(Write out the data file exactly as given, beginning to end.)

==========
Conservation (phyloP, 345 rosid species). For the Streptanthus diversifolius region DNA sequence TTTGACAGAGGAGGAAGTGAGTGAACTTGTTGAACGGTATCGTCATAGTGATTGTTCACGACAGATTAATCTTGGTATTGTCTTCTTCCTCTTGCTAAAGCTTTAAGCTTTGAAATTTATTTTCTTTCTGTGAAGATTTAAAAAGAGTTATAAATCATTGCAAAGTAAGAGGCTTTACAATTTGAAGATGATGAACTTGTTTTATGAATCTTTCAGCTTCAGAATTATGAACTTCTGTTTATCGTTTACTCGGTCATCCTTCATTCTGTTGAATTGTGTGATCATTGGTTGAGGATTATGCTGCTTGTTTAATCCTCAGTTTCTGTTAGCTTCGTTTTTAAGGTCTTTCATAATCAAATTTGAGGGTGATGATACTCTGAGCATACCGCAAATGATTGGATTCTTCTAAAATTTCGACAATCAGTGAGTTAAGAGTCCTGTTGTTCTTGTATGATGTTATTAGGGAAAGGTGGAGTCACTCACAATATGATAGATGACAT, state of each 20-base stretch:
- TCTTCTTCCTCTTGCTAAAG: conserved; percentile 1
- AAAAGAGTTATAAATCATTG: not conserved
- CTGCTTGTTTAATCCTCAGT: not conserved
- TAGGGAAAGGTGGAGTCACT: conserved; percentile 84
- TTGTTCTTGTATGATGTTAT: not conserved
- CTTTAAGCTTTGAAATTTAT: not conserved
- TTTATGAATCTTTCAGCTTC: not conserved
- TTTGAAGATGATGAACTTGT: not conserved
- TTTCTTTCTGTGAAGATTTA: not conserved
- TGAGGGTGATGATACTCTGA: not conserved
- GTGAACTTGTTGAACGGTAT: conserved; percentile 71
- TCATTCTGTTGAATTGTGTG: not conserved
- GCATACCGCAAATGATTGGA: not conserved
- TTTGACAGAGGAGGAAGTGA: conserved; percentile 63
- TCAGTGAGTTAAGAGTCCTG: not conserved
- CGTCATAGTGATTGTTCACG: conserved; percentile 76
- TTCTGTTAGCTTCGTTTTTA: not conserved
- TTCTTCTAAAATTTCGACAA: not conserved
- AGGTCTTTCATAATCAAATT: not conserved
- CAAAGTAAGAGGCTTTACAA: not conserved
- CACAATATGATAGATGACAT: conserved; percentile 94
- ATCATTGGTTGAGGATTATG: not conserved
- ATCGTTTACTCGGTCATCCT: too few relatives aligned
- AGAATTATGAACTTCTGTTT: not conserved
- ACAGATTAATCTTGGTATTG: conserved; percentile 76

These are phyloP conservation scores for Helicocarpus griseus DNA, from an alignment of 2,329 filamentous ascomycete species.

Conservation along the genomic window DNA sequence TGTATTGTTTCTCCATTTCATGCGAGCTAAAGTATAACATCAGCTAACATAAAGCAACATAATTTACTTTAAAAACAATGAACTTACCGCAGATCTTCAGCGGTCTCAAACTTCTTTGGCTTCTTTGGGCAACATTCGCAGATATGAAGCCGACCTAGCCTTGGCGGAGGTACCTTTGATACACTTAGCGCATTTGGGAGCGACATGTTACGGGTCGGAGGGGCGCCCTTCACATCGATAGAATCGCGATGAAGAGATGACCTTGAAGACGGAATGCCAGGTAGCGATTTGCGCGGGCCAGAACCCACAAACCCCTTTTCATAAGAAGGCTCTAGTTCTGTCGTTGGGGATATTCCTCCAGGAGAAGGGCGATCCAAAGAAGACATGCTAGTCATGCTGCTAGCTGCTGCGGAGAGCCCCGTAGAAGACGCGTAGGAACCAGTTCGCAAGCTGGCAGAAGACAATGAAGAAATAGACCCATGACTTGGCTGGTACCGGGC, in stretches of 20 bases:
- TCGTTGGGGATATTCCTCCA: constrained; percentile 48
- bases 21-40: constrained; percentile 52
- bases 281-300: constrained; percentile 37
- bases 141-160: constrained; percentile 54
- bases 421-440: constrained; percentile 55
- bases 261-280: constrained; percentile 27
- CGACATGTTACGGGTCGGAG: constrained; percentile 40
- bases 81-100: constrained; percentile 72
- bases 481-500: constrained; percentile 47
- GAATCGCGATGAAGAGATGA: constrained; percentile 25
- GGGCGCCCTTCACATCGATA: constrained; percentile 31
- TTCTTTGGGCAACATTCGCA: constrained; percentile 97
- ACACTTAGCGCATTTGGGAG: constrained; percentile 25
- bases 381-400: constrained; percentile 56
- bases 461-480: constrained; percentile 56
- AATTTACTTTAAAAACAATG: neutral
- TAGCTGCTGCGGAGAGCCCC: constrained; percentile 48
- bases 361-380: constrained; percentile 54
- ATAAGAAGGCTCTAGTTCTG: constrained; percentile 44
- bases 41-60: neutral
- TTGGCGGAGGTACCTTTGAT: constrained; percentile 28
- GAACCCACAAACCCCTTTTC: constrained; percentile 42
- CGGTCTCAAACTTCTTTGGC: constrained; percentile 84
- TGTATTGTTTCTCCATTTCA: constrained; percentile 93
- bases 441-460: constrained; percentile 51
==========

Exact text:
Conservation (phyloP, 345 rosid species). For the Streptanthus diversifolius region DNA sequence TTTGACAGAGGAGGAAGTGAGTGAACTTGTTGAACGGTATCGTCATAGTGATTGTTCACGACAGATTAATCTTGGTATTGTCTTCTTCCTCTTGCTAAAGCTTTAAGCTTTGAAATTTATTTTCTTTCTGTGAAGATTTAAAAAGAGTTATAAATCATTGCAAAGTAAGAGGCTTTACAATTTGAAGATGATGAACTTGTTTTATGAATCTTTCAGCTTCAGAATTATGAACTTCTGTTTATCGTTTACTCGGTCATCCTTCATTCTGTTGAATTGTGTGATCATTGGTTGAGGATTATGCTGCTTGTTTAATCCTCAGTTTCTGTTAGCTTCGTTTTTAAGGTCTTTCATAATCAAATTTGAGGGTGATGATACTCTGAGCATACCGCAAATGATTGGATTCTTCTAAAATTTCGACAATCAGTGAGTTAAGAGTCCTGTTGTTCTTGTATGATGTTATTAGGGAAAGGTGGAGTCACTCACAATATGATAGATGACAT, state of each 20-base stretch:
- TCTTCTTCCTCTTGCTAAAG: conserved; percentile 1
- AAAAGAGTTATAAATCATTG: not conserved
- CTGCTTGTTTAATCCTCAGT: not conserved
- TAGGGAAAGGTGGAGTCACT: conserved; percentile 84
- TTGTTCTTGTATGATGTTAT: not conserved
- CTTTAAGCTTTGAAATTTAT: not conserved
- TTTATGAATCTTTCAGCTTC: not conserved
- TTTGAAGATGATGAACTTGT: not conserved
- TTTCTTTCTGTGAAGATTTA: not conserved
- TGAGGGTGATGATACTCTGA: not conserved
- GTGAACTTGTTGAACGGTAT: conserved; percentile 71
- TCATTCTGTTGAATTGTGTG: not conserved
- GCATACCGCAAATGATTGGA: not conserved
- TTTGACAGAGGAGGAAGTGA: conserved; percentile 63
- TCAGTGAGTTAAGAGTCCTG: not conserved
- CGTCATAGTGATTGTTCACG: conserved; percentile 76
- TTCTGTTAGCTTCGTTTTTA: not conserved
- TTCTTCTAAAATTTCGACAA: not conserved
- AGGTCTTTCATAATCAAATT: not conserved
- CAAAGTAAGAGGCTTTACAA: not conserved
- CACAATATGATAGATGACAT: conserved; percentile 94
- ATCATTGGTTGAGGATTATG: not conserved
- ATCGTTTACTCGGTCATCCT: too few relatives aligned
- AGAATTATGAACTTCTGTTT: not conserved
- ACAGATTAATCTTGGTATTG: conserved; percentile 76

These are phyloP conservation scores for Helicocarpus griseus DNA, from an alignment of 2,329 filamentous ascomycete species.

Conservation along the genomic window DNA sequence TGTATTGTTTCTCCATTTCATGCGAGCTAAAGTATAACATCAGCTAACATAAAGCAACATAATTTACTTTAAAAACAATGAACTTACCGCAGATCTTCAGCGGTCTCAAACTTCTTTGGCTTCTTTGGGCAACATTCGCAGATATGAAGCCGACCTAGCCTTGGCGGAGGTACCTTTGATACACTTAGCGCATTTGGGAGCGACATGTTACGGGTCGGAGGGGCGCCCTTCACATCGATAGAATCGCGATGAAGAGATGACCTTGAAGACGGAATGCCAGGTAGCGATTTGCGCGGGCCAGAACCCACAAACCCCTTTTCATAAGAAGGCTCTAGTTCTGTCGTTGGGGATATTCCTCCAGGAGAAGGGCGATCCAAAGAAGACATGCTAGTCATGCTGCTAGCTGCTGCGGAGAGCCCCGTAGAAGACGCGTAGGAACCAGTTCGCAAGCTGGCAGAAGACAATGAAGAAATAGACCCATGACTTGGCTGGTACCGGGC, in stretches of 20 bases:
- TCGTTGGGGATATTCCTCCA: constrained; percentile 48
- bases 21-40: constrained; percentile 52
- bases 281-300: constrained; percentile 37
- bases 141-160: constrained; percentile 54
- bases 421-440: constrained; percentile 55
- bases 261-280: constrained; percentile 27
- CGACATGTTACGGGTCGGAG: constrained; percentile 40
- bases 81-100: constrained; percentile 72
- bases 481-500: constrained; percentile 47
- GAATCGCGATGAAGAGATGA: constrained; percentile 25
- GGGCGCCCTTCACATCGATA: constrained; percentile 31
- TTCTTTGGGCAACATTCGCA: constrained; percentile 97
- ACACTTAGCGCATTTGGGAG: constrained; percentile 25
- bases 381-400: constrained; percentile 56
- bases 461-480: constrained; percentile 56
- AATTTACTTTAAAAACAATG: neutral
- TAGCTGCTGCGGAGAGCCCC: constrained; percentile 48
- bases 361-380: constrained; percentile 54
- ATAAGAAGGCTCTAGTTCTG: constrained; percentile 44
- bases 41-60: neutral
- TTGGCGGAGGTACCTTTGAT: constrained; percentile 28
- GAACCCACAAACCCCTTTTC: constrained; percentile 42
- CGGTCTCAAACTTCTTTGGC: constrained; percentile 84
- TGTATTGTTTCTCCATTTCA: constrained; percentile 93
- bases 441-460: constrained; percentile 51